Tony Glover’s review of this brilliant double album from Rolling Stone (issue #21) – 1968…
Being a bit fed up with music as “reactive noise” (“God man, the world’s a drag, let’s play loud and drown it out”), I was sort of set not to dig this LP, but I had to. Hendrix is a good musician and his science fiction concepts surmount noise. There isn’t really a concept (no Sgt. Pepper trips here)—instead there’s a unity, an energy flow. The LP opens with an electronic track using tape loops and phasing (think of “Itchycoo Park” by the Small Faces for an example of phasing) called “And the Gods Made Love.” Hendrix said in an interview, “We knew this was the track that most people will jump on to criticize, so I put it first to get it over with.”
The “I” in that sentence is true—Hendrix produced and directed these sides himself. Following is “Electric Ladyland,” a fairytale trip that serves as introduction to the rest on the LP; “I want to show you the angels spread their wings.” Next is “Crosstown Traffic,” a stomp under with a heavy beat. “90 miles an hour is the speed I drive, girl,” sings Hendrix as he compares the woman with a traffic jam—”It’s so hard to get through you.”
Then a live cut, which sounds as though it was recorded late at night in a small club, at one of the jamming sessions Hendrix is known for. It features Stevie Winwood on organ and Jack Casady on bass, and is called “Voodoo Chile.” It begins with a very John Lee Hooker-like guitar intro, and keeps a blues feeling all the way through, although Hendrix’s lyrics (“My arrows are made of desire/From as far away as Jupiter’s sulphur mines”) are a far cry from “Rolling Stone” (the Muddy Waters song that’s an ancestor to this track, as well as a lot of other things). After some feedback screech, a listener says “Turn that damn guitar down!” and the track ends with Hendrix and a chick discovering that the bar in the club is closed. “The bar is closed?” she says unbelievingly.
But yes it is. Side B opens with a song by bassist Noel Redding, “Little Miss Strange,” probably the most commercial of the numbers included. Basically hard rock, the best thing about it is some nice unison guitar lines, probably an overdub, unless Hendrix has grown another couple of arms. “Long Hot Summer Night” is next, a song set in the “Visions of Johanna” scene, although Hendrix has a way out—”my baby’s coming to rescue me—.” An Earl King number, “Come On,” follows. Mostly rock/soul, the guitar break in the middle is one of the nicest things Hendrix has done.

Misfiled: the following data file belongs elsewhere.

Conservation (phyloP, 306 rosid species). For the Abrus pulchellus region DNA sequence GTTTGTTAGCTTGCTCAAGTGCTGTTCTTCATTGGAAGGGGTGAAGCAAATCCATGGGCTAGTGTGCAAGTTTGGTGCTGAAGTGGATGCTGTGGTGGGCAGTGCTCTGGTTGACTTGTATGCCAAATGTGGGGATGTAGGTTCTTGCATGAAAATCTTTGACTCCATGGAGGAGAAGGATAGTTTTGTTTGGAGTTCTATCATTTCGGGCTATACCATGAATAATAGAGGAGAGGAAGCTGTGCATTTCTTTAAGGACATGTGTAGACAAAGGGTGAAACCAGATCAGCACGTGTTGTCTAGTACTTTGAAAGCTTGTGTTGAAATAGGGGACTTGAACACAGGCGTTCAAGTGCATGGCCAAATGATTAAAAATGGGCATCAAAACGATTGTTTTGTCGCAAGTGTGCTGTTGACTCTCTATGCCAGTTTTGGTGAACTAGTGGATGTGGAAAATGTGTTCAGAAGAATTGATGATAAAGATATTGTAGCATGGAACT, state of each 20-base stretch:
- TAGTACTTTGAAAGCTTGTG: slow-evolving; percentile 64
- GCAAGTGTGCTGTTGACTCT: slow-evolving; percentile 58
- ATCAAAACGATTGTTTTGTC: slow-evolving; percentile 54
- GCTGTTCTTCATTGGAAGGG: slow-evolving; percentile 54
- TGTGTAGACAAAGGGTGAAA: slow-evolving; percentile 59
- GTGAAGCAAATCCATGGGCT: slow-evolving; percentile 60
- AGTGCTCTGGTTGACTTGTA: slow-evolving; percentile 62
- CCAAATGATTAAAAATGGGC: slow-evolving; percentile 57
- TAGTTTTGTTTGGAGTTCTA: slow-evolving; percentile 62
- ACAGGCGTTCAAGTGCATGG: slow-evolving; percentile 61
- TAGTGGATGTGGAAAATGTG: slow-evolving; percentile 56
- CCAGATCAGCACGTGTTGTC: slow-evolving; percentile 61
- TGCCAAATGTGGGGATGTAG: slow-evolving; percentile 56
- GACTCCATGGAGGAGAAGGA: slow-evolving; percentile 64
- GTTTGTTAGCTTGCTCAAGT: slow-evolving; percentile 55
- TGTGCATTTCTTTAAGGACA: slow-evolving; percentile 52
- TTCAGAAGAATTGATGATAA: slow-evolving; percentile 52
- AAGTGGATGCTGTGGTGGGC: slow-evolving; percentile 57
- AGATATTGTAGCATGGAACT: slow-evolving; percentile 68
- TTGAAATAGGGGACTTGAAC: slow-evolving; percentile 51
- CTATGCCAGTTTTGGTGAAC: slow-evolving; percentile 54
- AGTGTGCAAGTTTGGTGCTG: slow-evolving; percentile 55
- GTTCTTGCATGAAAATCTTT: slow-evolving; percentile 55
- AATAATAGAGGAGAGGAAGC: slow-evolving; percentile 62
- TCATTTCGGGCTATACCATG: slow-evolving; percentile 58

“Gypsy Eyes” begins with a drum thumping, a simple bass line and a compelling guitar line, it’s a light groovy tune that really sticks to your synapses. (If it was possible to hum or whistle Hendrix, this would be the tune you’d most likely do.)
The side ends with “Burning of the Midnight Lamp,” which was Hendrix’s last single in England, released a year ago this summer. It’s a freaky ballad, with particularly nothing lyrics and on the whole a drag … it goes nowhere. Side C is the sea or water side. It opens with “Rainy Day, Dream Away,” using a small group that includes Buddy Miles from the Flag on drums. In it Hendrix does a lot to restore the grooviness of rainy days, previously much maligned in many songs.
This fades to “1983: A Merman I Should Turn to Be” (a merman is a mermaid’s mate, of course). Hendrix’s vision of the future shows a world torn by war, on the verge of destruction as he and his lady go for a walk by the sea, and dream of living in the water. With tape loops, melancholy guitar and the flute of Chris Wood (also from Traffic) Hendrix structures a beautiful undersea mood — only to destroy it with some heavy handed guitar. My first reaction was, why did he have to do that? Then I thought that he created a beautiful thing, but lost faith in it, and so destroyed it before anybody else could—in several ways, a bummer.
Another electronic track, “Moon Turn the Tides Gently Gently Away,” heals some of the rent in your head, and the side ends peacefully. Side D opens with a continuation of “Still Raining, Still Dreaming,” only heavier and funkier—maybe just a bit too much so (iron raindrops hurt, man.) “House Burning Down” could be taken as Hendrix’s first socially conscious statement, but it ends in typical Hendrix fashion; “an eerie man from space … come down and take the dead away.”
Then comes the new single, Dylan’s “All Along the Watchtower”—in many ways one of the most interesting cuts here. On Hendrix’s original numbers, it’s sometimes hard to see the structure at first; the rhythm starts and stops, the changes are a bit hard to follow sometimes. But here, if you listen to the rhythm guitar track, and keep the original song in your mind, you can see the way Hendrix overlays his beautifully freaky sound on the already established framework of the song. He is true to its mood and really illustrates the line “the wind began to howl.” Last is “Voodoo Child (Slight Return),” done this time with his usual backup men in a studio cut, heavier and more driving.
In other words, an extended look into Hendrix’s head, and mostly it seems to have some pretty good things in it (who among us is totally free of mental garbage?) A few random thoughts to sum up; Hendrix is the Robert Johnson of the Sixties, and really the first cat to ever totally play electric guitar. Remember, he used the wah-wah pedal before “Brave Ulysses,” and he’s still the boss. And it’s nice to see that he is confident enough so he can play some blues again—I’d like to hear more.
Hendrix, psychedelic superspade??? Or just a damn good musician/producer? Depends on whether you want to believe the image or your ears. (And if you wanna flow, dig this on earphones, and watch the guitar swoop back and forth through your head.) Hendrix is amazing, and I hope he gets to the moon first. If he keeps up the way he’s going here, he will.